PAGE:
I am inclined to like O'Brien's Wolfpack in 2012, but then I look at their stats and remember that they just weren't very good at many things last year. I remember the strong finish, and then I remember how most of the first 11.5 games went. And I'm starting to develop the gallstones look myself. So let's just move on.

Related: Check out N.C. State's statistical profile.

Last Year

Here's what I said about the Wolfpack last summer:

It's Glennon Or Bust for O'Brien and the Wolfpack in 2011. If the move works, then O'Brien has figured out a way around the rebuilding process and, with a post-spring two-deep that includes just 14 seniors, gotten a step ahead on what could be a great 2012 season.

If it doesn't work? Then he just voluntarily rid himself of a player who threw for 3,500 yards, rushed for 650 pre-sack yards, and wanted to finish his career in Raleigh, in favor of a guy who has thrown 52 career passes. Please be awesome, Mike Glennon. […]

Though there are still playmakers on defense, and though O'Brien clearly has a ton of confidence in Mike Glennon, it's hard not to notice that Wilson is gone, a chunk the front seven is gone, and the luck was strong enough that it could turn around in 2011.

After years as a perfectly average team under O'Brien, the Wolfpack took a significant step forward in 2010, but unless Glennon is the real deal, it's hard not to see them regressing a bit in 2011. Luckily, the schedule should allow them access to another bowl game. The non-conference schedule consists of three home cupcakes (Liberty, South Alabama, Central Michigan), four tough-but-winnable conference home games (Georgia Tech, North Carolina, Clemson, Maryland), and some winnable road games (Wake Forest, Cincinnati, Virginia) to boot. They'll have to get to seven wins because of the always-ridiculous two FCS opponents, but it will take a pretty lengthy step backwards for them not to reach that. That should keep at least some of the "You just let Wilson walk out the door??" heat off of O'Brien.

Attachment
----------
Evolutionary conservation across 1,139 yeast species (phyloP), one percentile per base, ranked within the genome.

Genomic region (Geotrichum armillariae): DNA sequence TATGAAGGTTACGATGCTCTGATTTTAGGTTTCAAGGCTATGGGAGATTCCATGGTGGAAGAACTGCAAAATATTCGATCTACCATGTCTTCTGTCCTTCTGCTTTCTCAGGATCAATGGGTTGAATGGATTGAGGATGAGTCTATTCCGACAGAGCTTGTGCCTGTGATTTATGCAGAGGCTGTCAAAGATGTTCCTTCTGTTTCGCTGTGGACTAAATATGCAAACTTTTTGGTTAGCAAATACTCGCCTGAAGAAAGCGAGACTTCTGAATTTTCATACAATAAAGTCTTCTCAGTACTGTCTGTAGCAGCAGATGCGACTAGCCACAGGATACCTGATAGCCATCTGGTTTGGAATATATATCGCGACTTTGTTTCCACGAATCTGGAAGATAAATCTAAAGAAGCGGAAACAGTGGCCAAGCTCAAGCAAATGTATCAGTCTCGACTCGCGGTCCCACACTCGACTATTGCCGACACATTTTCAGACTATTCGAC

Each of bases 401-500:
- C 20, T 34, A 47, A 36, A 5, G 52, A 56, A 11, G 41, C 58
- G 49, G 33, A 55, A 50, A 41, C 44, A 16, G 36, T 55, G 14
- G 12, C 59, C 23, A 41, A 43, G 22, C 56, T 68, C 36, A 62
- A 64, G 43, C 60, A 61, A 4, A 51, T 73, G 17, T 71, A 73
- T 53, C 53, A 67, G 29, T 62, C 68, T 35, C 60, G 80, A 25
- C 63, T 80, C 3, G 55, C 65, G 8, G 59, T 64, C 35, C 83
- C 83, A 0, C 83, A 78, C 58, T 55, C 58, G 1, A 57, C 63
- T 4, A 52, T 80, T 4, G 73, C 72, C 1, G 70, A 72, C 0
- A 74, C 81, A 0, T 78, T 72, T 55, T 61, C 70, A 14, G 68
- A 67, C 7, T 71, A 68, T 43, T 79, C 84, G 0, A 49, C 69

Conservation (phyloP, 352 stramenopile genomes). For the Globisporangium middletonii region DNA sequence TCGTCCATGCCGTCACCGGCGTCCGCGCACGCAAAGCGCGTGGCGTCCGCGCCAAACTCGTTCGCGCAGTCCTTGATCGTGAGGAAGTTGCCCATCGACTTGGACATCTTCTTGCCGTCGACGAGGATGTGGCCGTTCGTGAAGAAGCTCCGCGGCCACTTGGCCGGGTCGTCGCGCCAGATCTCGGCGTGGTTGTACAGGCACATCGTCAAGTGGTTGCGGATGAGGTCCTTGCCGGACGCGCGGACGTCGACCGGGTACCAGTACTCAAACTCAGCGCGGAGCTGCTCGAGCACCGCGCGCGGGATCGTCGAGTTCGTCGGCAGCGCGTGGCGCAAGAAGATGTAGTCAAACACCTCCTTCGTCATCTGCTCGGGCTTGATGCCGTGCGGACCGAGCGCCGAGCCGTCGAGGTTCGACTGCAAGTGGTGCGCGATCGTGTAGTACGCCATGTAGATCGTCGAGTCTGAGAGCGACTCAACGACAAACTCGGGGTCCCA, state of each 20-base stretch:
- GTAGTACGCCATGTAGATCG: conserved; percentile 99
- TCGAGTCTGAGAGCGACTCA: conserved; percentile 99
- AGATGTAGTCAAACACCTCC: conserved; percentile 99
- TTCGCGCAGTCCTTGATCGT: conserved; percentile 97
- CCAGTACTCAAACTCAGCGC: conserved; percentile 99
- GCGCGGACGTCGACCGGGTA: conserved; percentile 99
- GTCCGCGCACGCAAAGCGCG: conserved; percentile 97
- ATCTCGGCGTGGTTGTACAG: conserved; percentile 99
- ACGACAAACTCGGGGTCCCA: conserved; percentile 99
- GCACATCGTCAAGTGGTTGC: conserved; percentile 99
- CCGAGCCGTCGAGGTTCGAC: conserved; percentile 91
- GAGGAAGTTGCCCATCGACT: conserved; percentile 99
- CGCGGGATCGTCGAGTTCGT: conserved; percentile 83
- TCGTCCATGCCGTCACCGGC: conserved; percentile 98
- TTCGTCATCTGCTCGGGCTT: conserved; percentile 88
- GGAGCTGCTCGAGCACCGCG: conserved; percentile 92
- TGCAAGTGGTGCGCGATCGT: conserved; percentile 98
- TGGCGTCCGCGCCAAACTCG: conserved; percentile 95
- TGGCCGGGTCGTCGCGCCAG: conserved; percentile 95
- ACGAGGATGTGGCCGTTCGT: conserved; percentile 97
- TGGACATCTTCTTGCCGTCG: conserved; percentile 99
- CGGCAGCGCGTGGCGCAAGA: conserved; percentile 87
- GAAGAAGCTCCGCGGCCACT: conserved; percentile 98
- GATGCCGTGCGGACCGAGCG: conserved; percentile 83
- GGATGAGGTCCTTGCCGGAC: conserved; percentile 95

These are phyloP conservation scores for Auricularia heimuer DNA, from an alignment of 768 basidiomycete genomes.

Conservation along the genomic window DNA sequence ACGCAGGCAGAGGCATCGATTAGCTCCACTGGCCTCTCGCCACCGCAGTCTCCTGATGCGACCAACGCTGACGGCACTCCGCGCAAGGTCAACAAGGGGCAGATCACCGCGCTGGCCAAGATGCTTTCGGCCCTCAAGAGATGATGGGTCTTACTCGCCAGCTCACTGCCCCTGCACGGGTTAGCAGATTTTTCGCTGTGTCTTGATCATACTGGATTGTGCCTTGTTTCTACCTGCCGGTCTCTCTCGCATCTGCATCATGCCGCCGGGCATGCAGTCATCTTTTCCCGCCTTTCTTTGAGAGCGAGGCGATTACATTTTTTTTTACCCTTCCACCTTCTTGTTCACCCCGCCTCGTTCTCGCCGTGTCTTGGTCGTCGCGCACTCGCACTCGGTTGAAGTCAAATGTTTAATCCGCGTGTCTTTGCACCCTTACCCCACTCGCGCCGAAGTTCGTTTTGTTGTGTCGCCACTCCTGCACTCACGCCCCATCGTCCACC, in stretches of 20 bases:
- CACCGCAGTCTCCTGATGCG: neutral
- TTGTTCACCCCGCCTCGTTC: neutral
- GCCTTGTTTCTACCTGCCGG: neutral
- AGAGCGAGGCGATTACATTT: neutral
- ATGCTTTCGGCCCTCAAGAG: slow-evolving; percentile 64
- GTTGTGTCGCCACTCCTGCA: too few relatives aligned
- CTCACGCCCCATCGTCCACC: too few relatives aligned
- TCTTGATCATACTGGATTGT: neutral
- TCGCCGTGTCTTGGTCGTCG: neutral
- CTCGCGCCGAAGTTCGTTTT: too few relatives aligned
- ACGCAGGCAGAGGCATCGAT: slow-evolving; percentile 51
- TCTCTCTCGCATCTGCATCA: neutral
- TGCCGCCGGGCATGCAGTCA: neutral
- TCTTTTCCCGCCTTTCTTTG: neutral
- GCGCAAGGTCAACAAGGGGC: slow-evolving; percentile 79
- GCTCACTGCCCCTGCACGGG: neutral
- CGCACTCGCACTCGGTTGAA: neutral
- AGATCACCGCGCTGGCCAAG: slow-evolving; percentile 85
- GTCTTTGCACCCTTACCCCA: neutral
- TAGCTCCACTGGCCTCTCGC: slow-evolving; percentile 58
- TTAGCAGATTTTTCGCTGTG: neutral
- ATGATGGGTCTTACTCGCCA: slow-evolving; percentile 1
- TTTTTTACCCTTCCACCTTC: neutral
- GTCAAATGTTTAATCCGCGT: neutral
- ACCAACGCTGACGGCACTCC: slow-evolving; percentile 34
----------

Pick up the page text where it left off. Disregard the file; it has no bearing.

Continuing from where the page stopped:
Few teams looked more drastically different than N.C. State did in September and November. Early in the season, the Wolfpack looked half-hopeless, and the "Ditch Russell Wilson" experiment looked like an incredible failure. They fell behind 27-6 to Wake Forest before rallying (and falling) in Week Two. They let South Alabama move the ball a bit too well in a 35-13 win in Week Three. They got pummeled, 44-14, on ESPN against Cincinnati. They were outgained in a 14-point win over Central Michigan in Week Six. It was an incredibly unimpressive half of a season, and it led one to believe that O'Brien was probably just about done in Raleigh,

But then, things took a turn for the better.

First Six Games: Opponents 30.1 Adj. Points per game, N.C. State 26.5 (minus-3.6)
Last Seven Games: N.C. State 24.0 Adj. Points per game, Opponents 23.8 (plus-0.2)

The offense never figured things out; the Wolfpack actually regressed on that side of the ball. But powered by a couple of spectacular performances against Virginia and North Carolina, the defense improved dramatically over the last half of the 2011 season. Improvement came in fits and starts -- beat Virginia by 14, lose to Florida State by 34, beat North Carolina by 13, lose to Boston College by four -- but at 5-5 and in need of a late run to qualify for a bowl, they whipped Clemson, 37-13 (granted, Clemson was without Sammy Watkins), then pulled off one of the most incredible rallies you'll ever see against Maryland.